Saturday, April 27, 2013

4/27/2013 TCWN

27, "The Feeling in Tennessee."

The Feeling in Tennessee. _ We are permitted to make the following extract from a private letter received in this city from a member of a leading banking firm in Nashville, Tennessee. – It only tends to confirm our previous advices tat Tennessee will shortly be redeemed, regenerated ad disenthralled. The writer says:

"Fifteen cheers for Old Virginia. Tennessee is up in arms. The grandest revolution that ever took hold of any people is going on here now. It is sweeping like wild-fire all over the State. – Every man of any prominence has taken high Southern ground, except, Andy Johnson, and John Bell. The people have this thing in their hands. Johnson is a black hearted traitor; Bell is too slow in making up his mind. Go on in your good work; we will be with you in less than thirty days.  We are with you now in heart land feeling, and ready to fight with you or for you.

But your cause is our cause, my word for it. – Tennessee will never turn her back on you all. Her sons are ready and willing to die on your soil, or any other, for your cause, which is the great cause of liberty. In less than ten days Tennessee will have 25,000 men in the field in Gen. Davis' command, and twice that number if wanted. If you should hear anything in a few days, that sounds like an earthquake, don't be alarmed, for it will only be Tennessee going South!"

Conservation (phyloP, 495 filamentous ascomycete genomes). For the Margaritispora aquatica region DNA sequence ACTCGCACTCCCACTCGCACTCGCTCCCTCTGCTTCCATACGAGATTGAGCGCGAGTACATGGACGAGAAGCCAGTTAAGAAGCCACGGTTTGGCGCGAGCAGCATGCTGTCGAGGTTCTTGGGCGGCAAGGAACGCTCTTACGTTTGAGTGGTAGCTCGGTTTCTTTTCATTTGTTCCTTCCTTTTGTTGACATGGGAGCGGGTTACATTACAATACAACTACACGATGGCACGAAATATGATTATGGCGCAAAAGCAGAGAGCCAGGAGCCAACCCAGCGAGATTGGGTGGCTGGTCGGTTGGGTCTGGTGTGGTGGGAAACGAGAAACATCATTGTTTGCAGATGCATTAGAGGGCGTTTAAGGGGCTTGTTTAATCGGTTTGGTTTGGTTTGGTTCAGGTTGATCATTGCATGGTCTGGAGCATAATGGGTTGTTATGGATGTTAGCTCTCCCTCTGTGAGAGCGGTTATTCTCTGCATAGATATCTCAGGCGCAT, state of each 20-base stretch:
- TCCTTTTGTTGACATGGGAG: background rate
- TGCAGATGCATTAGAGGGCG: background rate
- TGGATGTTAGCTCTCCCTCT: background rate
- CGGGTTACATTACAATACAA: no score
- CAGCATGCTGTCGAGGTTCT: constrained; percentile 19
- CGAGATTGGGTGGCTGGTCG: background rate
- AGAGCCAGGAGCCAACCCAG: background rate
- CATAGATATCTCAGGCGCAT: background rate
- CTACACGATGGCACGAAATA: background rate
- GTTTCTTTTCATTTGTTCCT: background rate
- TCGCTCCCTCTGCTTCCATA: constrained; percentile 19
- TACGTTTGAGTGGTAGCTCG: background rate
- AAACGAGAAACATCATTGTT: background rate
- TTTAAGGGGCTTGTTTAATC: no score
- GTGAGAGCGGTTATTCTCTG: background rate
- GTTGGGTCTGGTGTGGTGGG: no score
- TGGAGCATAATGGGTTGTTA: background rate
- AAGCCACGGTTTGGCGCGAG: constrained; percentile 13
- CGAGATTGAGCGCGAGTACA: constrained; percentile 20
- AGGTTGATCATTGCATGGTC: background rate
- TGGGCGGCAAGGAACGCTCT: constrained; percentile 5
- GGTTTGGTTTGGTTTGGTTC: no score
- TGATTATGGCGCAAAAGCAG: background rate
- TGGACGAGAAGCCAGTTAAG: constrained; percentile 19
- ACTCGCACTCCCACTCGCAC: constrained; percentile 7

Montgomery Advertiser.

Daily Morning News (Savannah, GA), April 27, 1861.[1]



27, Confederate orders to burn all cotton on the banks of the Mississippi River

HDQRS. ARMY OF THE WEST, Memphis, Tenn., April 27, 1862.

Capt. JOHNSON, Memphis:

SIR: You will proceed in the steamer furnished for the purpose by the quartermaster along the Mississippi River. You will inform the planters on its banks that the river is now open to the enemy, and that the interests of our country demand that they shall at once destroy all of their cotton. No time is to be lost in the execution of this duty. Should any hesitate or fail to comply with your call upon them, you will yourself take possession of and burn the cotton, taking care to injure no other property.